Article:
I believe that tipping should be something that is used as both a reward and a punishment depending on how well the server performs their job. I have seen in many cases that people prefer to always leave large tips as the quoted person in the article stated about always leaving 20% and use the excuse that the person does not make a good living. To me that is a ridiculous stance because, in my opinion, tipping over 15% should signify that the server did a good job, while tipping under 15% should signify the opposite. I have also seen many people only tip 15% maximum regardless of how well the server did. I believe that this is also unproductive because it still fails to recognize good or bad service. Consistently good or bad tips should be a way to show the server if they are doing a quality job or need to improve, tipping consistently high or consistently low defeats the purpose of that. Lastly, tipping has also become a way to socially show-off. Many people like to impress others and excessively tip to make themselves look wealthy. I believe that the best policy is simply to tip over 15% for good service, increasing that number with how much better the service gets and vice versa for bad service.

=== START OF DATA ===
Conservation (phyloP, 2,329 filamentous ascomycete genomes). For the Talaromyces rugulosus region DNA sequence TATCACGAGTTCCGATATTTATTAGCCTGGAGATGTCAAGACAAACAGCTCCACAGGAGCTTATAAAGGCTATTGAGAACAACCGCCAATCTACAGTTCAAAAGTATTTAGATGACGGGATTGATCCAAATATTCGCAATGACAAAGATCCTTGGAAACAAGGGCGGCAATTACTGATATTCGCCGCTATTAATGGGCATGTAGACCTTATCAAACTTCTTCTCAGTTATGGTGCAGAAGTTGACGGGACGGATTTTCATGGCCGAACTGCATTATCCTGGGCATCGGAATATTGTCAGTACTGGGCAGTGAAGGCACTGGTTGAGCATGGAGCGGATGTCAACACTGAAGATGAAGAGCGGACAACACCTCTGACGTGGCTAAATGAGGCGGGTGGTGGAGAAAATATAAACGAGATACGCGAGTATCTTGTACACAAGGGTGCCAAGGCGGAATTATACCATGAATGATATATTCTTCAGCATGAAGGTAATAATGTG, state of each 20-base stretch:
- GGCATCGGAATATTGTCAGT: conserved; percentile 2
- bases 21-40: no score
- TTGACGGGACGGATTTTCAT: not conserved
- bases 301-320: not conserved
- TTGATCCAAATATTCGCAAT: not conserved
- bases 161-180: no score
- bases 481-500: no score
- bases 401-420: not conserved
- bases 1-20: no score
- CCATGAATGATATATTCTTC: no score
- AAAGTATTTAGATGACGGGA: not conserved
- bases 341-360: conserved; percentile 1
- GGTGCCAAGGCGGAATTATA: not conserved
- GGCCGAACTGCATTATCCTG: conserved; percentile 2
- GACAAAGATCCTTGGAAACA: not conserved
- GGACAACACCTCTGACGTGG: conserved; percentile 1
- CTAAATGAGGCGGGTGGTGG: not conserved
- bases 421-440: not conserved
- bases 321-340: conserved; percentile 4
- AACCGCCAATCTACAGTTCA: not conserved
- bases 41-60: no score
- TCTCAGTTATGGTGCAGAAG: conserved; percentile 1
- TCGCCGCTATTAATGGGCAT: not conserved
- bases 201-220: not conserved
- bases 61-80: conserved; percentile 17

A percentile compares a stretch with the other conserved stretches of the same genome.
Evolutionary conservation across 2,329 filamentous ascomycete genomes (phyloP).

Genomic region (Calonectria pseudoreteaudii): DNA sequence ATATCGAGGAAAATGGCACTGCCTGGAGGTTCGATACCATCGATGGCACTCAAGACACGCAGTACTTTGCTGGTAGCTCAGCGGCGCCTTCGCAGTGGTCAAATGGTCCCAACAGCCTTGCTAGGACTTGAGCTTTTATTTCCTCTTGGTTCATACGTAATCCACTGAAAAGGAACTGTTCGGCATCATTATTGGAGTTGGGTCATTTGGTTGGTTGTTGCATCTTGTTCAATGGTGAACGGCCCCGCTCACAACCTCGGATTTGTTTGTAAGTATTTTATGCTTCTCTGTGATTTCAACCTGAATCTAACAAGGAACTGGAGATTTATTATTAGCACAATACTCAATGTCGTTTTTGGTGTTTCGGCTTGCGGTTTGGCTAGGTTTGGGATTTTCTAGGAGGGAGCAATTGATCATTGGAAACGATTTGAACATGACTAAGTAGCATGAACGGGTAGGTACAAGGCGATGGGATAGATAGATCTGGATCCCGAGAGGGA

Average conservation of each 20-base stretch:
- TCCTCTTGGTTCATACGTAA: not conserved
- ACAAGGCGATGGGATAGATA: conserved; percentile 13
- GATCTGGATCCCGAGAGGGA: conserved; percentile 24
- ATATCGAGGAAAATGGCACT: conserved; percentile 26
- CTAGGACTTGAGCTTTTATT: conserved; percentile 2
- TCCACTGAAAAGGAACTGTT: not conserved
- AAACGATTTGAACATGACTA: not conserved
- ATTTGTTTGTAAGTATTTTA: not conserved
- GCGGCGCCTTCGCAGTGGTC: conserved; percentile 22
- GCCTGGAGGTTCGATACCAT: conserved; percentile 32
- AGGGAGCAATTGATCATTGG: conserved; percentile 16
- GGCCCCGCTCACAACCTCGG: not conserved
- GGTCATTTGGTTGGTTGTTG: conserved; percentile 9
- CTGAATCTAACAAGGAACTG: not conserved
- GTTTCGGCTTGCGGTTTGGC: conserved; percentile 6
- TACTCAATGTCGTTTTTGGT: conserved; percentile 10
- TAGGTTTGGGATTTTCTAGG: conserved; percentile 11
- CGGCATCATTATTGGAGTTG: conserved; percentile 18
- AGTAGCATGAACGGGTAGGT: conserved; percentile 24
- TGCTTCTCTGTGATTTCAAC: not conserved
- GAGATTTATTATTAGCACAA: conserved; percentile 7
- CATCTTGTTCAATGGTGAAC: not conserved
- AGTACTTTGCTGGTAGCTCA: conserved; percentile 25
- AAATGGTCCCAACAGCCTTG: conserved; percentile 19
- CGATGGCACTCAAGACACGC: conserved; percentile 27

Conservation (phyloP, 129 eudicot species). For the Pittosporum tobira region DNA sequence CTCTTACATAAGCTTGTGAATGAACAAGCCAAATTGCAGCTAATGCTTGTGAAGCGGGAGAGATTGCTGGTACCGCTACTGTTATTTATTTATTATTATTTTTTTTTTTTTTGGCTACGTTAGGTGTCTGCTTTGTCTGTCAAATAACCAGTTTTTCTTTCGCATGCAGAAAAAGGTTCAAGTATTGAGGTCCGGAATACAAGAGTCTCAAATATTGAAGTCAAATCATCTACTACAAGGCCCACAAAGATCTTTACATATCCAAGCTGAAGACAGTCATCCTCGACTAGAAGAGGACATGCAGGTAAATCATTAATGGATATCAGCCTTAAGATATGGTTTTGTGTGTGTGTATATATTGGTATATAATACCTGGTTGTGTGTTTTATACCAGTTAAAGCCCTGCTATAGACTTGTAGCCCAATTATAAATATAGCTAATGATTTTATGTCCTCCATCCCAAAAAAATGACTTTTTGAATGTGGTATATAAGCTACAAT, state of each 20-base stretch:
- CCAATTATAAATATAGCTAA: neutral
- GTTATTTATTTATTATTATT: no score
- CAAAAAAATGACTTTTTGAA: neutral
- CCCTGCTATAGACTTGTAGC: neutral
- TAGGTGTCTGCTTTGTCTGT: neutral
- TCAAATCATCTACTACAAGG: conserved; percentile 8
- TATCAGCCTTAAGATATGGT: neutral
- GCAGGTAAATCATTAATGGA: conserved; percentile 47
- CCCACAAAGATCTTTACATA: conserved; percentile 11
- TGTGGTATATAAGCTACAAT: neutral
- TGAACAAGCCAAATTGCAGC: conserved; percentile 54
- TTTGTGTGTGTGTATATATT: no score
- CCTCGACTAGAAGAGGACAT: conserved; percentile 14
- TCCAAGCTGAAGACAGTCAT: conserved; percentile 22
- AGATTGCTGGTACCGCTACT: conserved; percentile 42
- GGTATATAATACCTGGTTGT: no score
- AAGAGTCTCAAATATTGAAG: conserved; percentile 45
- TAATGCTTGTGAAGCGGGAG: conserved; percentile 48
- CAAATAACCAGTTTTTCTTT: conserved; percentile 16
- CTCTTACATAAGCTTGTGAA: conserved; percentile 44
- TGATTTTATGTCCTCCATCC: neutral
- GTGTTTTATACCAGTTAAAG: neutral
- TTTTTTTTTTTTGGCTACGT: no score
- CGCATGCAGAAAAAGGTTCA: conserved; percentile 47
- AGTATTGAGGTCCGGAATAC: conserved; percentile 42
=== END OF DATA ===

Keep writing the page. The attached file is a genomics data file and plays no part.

Tipping should reflect how the guest truly feels about the level of service and should not focus on how much money they can afford to spend on the tip. I may be a little biased because I am a waiter, but I can say from experience that it demotivates us to give great service if we receive poor tips. It is the nature of the job to receive tips based on your level of service. While there is not a specific amount of money to tip, there should be a standard of how tipping should be decided. I can say from experience that tips greatly effect our general pay, and while I am only working as a part time college student, there are many people receiving tips that go home to support their families. There should fair rules about tipping that everybody should abide to. Employees do their jobs, and the tippers should respond by properly doing theirs.